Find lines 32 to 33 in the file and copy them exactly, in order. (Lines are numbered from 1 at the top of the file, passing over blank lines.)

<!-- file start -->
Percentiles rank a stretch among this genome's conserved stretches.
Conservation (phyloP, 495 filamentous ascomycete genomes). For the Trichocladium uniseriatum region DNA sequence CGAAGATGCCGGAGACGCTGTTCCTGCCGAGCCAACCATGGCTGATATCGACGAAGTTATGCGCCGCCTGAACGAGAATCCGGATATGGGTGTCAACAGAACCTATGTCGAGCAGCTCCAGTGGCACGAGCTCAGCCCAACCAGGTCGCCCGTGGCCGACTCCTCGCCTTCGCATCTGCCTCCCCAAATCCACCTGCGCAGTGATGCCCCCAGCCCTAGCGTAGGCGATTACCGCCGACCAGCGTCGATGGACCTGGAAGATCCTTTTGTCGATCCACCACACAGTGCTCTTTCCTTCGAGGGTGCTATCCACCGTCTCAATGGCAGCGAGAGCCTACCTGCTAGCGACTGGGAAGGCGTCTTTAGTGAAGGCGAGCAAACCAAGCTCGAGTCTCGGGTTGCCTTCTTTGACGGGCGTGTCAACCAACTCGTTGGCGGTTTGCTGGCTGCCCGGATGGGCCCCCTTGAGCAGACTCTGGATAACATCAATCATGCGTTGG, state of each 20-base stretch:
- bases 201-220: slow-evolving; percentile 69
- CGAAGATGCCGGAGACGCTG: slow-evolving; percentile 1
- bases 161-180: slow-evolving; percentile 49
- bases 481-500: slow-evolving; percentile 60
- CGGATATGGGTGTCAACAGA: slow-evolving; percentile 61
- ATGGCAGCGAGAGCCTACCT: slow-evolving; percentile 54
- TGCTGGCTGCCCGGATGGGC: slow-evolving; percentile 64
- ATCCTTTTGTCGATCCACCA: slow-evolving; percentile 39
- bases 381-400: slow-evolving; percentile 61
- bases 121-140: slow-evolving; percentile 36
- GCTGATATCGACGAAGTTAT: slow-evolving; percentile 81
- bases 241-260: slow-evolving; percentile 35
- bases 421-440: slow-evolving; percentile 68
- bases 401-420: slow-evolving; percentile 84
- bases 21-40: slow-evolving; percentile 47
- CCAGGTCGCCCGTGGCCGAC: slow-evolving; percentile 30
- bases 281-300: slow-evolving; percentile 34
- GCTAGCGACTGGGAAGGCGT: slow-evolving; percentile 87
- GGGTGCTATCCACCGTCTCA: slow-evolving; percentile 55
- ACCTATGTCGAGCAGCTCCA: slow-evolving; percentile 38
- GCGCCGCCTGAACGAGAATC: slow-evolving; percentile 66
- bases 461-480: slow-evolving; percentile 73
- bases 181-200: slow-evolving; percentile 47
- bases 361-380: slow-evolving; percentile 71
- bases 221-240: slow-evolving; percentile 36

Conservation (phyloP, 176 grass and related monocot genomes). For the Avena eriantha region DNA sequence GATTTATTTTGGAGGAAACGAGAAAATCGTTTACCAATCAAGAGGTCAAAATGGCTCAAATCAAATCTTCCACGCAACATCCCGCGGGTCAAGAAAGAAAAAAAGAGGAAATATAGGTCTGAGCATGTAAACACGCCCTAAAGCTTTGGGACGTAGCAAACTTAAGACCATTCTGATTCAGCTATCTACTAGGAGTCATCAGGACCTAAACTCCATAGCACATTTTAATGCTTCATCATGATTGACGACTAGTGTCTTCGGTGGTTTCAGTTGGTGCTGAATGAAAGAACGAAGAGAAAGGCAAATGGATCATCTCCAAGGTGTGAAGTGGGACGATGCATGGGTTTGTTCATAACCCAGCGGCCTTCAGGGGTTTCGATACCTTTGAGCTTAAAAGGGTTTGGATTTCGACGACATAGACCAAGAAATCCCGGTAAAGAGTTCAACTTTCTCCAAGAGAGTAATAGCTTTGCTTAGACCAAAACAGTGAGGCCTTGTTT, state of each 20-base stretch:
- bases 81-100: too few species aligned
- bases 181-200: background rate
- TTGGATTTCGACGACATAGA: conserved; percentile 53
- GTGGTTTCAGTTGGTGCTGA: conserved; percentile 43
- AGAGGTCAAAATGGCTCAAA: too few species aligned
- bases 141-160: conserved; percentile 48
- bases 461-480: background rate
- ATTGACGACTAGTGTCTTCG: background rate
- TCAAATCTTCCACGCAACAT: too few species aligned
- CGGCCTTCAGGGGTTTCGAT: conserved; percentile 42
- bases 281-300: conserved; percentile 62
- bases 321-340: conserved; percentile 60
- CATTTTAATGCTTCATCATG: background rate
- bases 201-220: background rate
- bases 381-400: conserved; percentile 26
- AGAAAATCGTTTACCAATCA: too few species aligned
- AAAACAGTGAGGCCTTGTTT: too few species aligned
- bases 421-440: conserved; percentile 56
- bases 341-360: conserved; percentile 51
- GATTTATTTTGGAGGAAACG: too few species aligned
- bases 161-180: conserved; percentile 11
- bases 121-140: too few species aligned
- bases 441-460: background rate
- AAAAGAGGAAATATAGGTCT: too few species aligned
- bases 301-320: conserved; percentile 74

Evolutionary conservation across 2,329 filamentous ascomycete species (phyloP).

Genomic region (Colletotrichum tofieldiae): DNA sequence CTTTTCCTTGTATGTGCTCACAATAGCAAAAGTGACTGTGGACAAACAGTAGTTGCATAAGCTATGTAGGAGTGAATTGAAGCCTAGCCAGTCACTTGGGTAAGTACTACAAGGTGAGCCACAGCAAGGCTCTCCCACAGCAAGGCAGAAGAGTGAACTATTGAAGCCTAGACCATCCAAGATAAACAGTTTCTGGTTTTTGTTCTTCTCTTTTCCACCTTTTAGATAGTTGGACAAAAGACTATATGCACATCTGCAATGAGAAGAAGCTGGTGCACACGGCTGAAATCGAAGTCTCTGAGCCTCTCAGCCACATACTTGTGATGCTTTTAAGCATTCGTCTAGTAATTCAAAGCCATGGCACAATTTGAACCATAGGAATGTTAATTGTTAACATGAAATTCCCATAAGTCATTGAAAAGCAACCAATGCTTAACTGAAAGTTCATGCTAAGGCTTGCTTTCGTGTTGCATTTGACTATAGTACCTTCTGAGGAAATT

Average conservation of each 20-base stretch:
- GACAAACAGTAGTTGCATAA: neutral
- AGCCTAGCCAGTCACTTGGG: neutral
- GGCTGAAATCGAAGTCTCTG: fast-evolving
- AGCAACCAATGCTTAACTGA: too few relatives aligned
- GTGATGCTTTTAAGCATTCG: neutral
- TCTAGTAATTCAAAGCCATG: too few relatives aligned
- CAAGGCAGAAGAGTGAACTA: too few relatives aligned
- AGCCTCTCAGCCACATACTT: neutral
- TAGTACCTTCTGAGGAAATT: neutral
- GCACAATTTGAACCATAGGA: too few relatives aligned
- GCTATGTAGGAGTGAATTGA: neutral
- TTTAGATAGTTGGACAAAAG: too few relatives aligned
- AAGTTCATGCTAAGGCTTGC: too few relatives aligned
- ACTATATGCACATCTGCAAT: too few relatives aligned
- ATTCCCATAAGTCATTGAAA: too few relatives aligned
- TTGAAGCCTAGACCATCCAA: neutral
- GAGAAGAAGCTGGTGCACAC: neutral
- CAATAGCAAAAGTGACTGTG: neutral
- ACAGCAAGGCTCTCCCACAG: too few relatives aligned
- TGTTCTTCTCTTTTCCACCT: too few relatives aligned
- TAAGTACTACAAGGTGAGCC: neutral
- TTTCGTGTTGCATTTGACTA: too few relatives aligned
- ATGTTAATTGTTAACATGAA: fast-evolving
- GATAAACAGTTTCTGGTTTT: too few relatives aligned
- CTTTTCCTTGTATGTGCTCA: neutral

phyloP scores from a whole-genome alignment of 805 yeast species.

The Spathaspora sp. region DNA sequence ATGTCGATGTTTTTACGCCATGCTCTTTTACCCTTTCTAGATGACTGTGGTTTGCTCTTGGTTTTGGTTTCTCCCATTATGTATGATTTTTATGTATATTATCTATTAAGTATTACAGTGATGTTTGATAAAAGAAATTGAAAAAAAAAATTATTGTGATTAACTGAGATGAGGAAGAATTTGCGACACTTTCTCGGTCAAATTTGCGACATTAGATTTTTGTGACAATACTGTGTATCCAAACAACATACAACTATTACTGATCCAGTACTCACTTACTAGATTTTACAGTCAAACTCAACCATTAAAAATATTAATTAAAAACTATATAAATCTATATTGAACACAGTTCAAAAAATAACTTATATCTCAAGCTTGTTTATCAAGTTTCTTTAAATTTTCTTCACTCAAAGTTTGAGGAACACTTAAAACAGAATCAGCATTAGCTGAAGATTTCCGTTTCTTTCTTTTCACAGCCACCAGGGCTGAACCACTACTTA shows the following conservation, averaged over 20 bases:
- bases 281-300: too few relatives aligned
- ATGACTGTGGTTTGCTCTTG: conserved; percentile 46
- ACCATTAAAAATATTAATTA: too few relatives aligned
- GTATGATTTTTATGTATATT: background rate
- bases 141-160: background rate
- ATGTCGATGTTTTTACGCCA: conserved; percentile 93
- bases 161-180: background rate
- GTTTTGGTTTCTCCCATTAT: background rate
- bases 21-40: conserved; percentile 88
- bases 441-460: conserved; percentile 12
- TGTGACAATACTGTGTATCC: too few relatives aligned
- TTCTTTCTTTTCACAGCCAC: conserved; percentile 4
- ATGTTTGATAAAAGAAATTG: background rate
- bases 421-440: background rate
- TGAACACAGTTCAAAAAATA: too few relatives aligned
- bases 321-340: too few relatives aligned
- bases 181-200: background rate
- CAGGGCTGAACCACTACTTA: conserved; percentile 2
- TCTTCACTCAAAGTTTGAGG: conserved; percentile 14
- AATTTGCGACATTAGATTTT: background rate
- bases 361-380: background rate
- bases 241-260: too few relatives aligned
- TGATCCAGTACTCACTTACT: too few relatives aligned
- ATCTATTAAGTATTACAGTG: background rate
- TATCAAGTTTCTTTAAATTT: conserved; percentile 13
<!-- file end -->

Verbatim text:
- GTGGTTTCAGTTGGTGCTGA: conserved; percentile 43
- AGAGGTCAAAATGGCTCAAA: too few species aligned